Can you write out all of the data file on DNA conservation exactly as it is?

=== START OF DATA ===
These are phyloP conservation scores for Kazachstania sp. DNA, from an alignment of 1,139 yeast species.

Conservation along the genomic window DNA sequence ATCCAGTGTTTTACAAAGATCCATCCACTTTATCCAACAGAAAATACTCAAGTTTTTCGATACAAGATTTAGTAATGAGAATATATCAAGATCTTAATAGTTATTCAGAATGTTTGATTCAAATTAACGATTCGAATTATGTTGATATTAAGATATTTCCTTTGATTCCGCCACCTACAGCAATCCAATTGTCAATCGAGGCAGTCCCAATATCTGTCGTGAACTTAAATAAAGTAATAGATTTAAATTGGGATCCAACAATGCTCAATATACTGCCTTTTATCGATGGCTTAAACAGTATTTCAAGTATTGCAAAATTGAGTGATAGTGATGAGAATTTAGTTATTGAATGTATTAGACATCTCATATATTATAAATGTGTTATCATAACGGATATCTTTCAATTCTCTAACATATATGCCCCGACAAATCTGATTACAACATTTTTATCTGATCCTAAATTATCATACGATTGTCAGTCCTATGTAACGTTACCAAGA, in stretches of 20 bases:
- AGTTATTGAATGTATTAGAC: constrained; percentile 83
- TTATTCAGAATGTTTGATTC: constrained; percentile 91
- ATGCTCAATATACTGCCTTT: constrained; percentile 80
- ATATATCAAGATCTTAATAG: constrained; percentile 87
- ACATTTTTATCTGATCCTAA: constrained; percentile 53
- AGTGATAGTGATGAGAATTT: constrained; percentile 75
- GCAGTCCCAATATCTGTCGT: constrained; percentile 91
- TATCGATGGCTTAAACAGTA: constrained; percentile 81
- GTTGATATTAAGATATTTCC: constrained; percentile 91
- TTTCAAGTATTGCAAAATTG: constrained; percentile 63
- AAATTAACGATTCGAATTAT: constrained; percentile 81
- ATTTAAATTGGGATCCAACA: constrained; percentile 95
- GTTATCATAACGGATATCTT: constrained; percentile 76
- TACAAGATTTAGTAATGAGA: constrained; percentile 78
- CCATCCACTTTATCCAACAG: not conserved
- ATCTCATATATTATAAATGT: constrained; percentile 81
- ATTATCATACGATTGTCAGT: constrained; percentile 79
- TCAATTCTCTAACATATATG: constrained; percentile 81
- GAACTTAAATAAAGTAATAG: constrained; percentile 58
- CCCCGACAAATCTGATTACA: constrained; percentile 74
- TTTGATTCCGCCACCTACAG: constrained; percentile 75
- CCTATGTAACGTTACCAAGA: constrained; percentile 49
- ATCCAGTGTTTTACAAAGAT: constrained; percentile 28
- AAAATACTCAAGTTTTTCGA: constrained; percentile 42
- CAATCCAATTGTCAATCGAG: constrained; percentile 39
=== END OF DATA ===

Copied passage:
These are phyloP conservation scores for Kazachstania sp. DNA, from an alignment of 1,139 yeast species.

Conservation along the genomic window DNA sequence ATCCAGTGTTTTACAAAGATCCATCCACTTTATCCAACAGAAAATACTCAAGTTTTTCGATACAAGATTTAGTAATGAGAATATATCAAGATCTTAATAGTTATTCAGAATGTTTGATTCAAATTAACGATTCGAATTATGTTGATATTAAGATATTTCCTTTGATTCCGCCACCTACAGCAATCCAATTGTCAATCGAGGCAGTCCCAATATCTGTCGTGAACTTAAATAAAGTAATAGATTTAAATTGGGATCCAACAATGCTCAATATACTGCCTTTTATCGATGGCTTAAACAGTATTTCAAGTATTGCAAAATTGAGTGATAGTGATGAGAATTTAGTTATTGAATGTATTAGACATCTCATATATTATAAATGTGTTATCATAACGGATATCTTTCAATTCTCTAACATATATGCCCCGACAAATCTGATTACAACATTTTTATCTGATCCTAAATTATCATACGATTGTCAGTCCTATGTAACGTTACCAAGA, in stretches of 20 bases:
- AGTTATTGAATGTATTAGAC: constrained; percentile 83
- TTATTCAGAATGTTTGATTC: constrained; percentile 91
- ATGCTCAATATACTGCCTTT: constrained; percentile 80
- ATATATCAAGATCTTAATAG: constrained; percentile 87
- ACATTTTTATCTGATCCTAA: constrained; percentile 53
- AGTGATAGTGATGAGAATTT: constrained; percentile 75
- GCAGTCCCAATATCTGTCGT: constrained; percentile 91
- TATCGATGGCTTAAACAGTA: constrained; percentile 81
- GTTGATATTAAGATATTTCC: constrained; percentile 91
- TTTCAAGTATTGCAAAATTG: constrained; percentile 63
- AAATTAACGATTCGAATTAT: constrained; percentile 81
- ATTTAAATTGGGATCCAACA: constrained; percentile 95
- GTTATCATAACGGATATCTT: constrained; percentile 76
- TACAAGATTTAGTAATGAGA: constrained; percentile 78
- CCATCCACTTTATCCAACAG: not conserved
- ATCTCATATATTATAAATGT: constrained; percentile 81
- ATTATCATACGATTGTCAGT: constrained; percentile 79
- TCAATTCTCTAACATATATG: constrained; percentile 81
- GAACTTAAATAAAGTAATAG: constrained; percentile 58
- CCCCGACAAATCTGATTACA: constrained; percentile 74
- TTTGATTCCGCCACCTACAG: constrained; percentile 75
- CCTATGTAACGTTACCAAGA: constrained; percentile 49
- ATCCAGTGTTTTACAAAGAT: constrained; percentile 28
- AAAATACTCAAGTTTTTCGA: constrained; percentile 42
- CAATCCAATTGTCAATCGAG: constrained; percentile 39